3.4 Health Information National Trends Survey (HINTS) Case Study

The objective of the HINTS case study is to explore associations between e-mail communication and breast cancer screening uptake. Data from the HINTS 5, Cycle 3 data collected in 2019 will be used to fulfil this objective.

3.4.1 Why determine how the use of e-mail communication is associated with breast cancer screening uptake?

Advances in health information technology and the use of the internet as a mode of communication have allowed for greater interaction between health care providers and their patients between visits. In addition to traditional telephone communications, patients can communicate with their health care providers by e-mail, text messaging, patient portals, and mobile applications. Previous studies have examined patients’ perceptions of the benefits of electronic patient-provider communication, specifically using e-mail communication. Patients identified some benefits to using e-mail communication, including convenient access at any time, increased level of comfort asking questions, and the ability to save and keep track of conversations.16 Studies have shown that using e-mail patient-provider communication may lead to improved health outcomes. Research examining associations between e-mail patient-provider communication and adults’ use of preventive services are limited. Using 2011-2015 NHIS data, Kindratt and colleagues demonstrated that adults who used e-mail to communicate with their health care providers had 1.51 times greater odds (95% CI=1.44-1.59) of receiving a seasonal influenza vaccine compared to those who do not use e-mail to communicate with their health care providers.12 Using HINTS 4, Cycles 1-4 data, Kindratt and colleagues also looked at associations between e-mail patient-provider communication and cancer screenings using HINTS data. Results demonstrated that there was not a significant association between e-mail patient-provider communication and breast, cervical or colorectal cancer screenings.11 No other studies have evaluated the influence of e-mail patient-provider communication practices on cancer screenings using national representative HINTS data. The HINTS case study will extend this previous research by using HINTS 5, Cycle 3 data.

3.5 Behavior Risk Factor Surveillance System (BRFSS) Case Study

 The objective of the BRFSS case study is to explore whether differences in Alzheimer’s disease and related dementia (ADRD) caregiving experiences among urban and rural adults in Texas are moderated by race and ethnicity. The differences obtained among urban and rural adults will be evaluated as a whole, and stratified by racial and ethnic groups. Data from the 2019 BRFSS will be used to fulfil this objective.

3.5.1 Why explore how differences in ADRD caregiving experiences among urban and rural adults in Texas are moderated by race and ethnicity?

In 2020, the National Alliance for Caregiving and American Association of Retired Persons estimated that 21% of adults in the US are informal caregivers, which has increased by 9.5 million since 2015.17 Over 11 million unpaid individuals, family or friends, are caregivers for persons living with ADRD.17 While most older adults with ADRD are currently non-Hispanic White, the racial and ethnic diversity of older adults living with ADRD is increasing.18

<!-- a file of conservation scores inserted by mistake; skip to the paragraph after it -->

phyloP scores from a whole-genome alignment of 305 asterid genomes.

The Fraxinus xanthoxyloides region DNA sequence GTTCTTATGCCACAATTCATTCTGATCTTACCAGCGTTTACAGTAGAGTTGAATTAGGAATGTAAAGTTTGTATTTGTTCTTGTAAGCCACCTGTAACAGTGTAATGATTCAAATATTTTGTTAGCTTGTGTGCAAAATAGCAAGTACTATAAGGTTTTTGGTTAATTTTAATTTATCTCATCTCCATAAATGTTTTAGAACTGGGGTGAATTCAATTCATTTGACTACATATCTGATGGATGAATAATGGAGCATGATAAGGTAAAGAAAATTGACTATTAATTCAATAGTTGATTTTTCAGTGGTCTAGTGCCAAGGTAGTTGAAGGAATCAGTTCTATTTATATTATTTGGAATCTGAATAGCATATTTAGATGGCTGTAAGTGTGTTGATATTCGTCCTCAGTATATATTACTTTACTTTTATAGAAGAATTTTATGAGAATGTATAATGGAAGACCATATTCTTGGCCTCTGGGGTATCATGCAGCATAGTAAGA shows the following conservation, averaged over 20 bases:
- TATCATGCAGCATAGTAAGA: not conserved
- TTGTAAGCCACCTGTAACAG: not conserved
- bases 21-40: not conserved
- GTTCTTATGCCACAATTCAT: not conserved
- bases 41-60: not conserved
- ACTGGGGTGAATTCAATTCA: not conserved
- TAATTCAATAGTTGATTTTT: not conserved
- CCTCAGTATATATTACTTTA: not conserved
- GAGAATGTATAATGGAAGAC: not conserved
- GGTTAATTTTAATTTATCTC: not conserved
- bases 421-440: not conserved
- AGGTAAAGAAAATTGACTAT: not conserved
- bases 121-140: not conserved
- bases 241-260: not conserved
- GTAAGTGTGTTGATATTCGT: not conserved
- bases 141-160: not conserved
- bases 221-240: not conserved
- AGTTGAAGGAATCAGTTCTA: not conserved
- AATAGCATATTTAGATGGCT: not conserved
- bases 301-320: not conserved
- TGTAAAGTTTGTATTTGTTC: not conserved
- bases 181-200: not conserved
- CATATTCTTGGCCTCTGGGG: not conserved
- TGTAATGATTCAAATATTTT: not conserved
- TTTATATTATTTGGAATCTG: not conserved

Previous studies on ADRD caregiving experiences across geographic contexts highlight unmet resource needs and support the lack of dementia-specific19 and respite services20 in non-metro or rural areas. Urban/rural comparisons of ADRD caregiving experiences have been limited to descriptive analyses due to research studies only being conducted with small non-representative samples. Few studies have examined differences in caregiving experiences among racial and ethnic caregivers living in urban and rural areas.21

A recent study was conducted using data from the National Study of Caregiving (NSOC), which includes a sample of caregivers linked to the National Health and Aging Trends Survey (NHATS).22 The aims of the study were to determine whether: 1) caregiver experiences and health differed across urban and rural areas and 2) the links between caregiving experiences and health were moderated by caregiver race/ethnicity. Results indicated non-metro ADRD caregivers were less racially/ethnically diverse (82.7% White), and more were spouses/partners (20.2%).22 Among racial/ethnic minority ADRD caregivers, non-metro context was associated with having more chronic conditions, providing less care, and not co-residing with care recipients. Amid White ADRD caregivers, non-metro context was associated with not reporting caregiving was more than they could handle and finding financial assistance for caregiving. Non-metro minority ADRD caregivers had 3.09 times higher odds (95% CI=1.02-9.36) of reporting anxiety in comparison to metro minority ADRD caregivers.22 While this study lays the groundwork for national research on ADRD caregiving by geographic context, large differences may exist by state. The BRFSS case study will extend this previous research by using BRFSS data from Texas.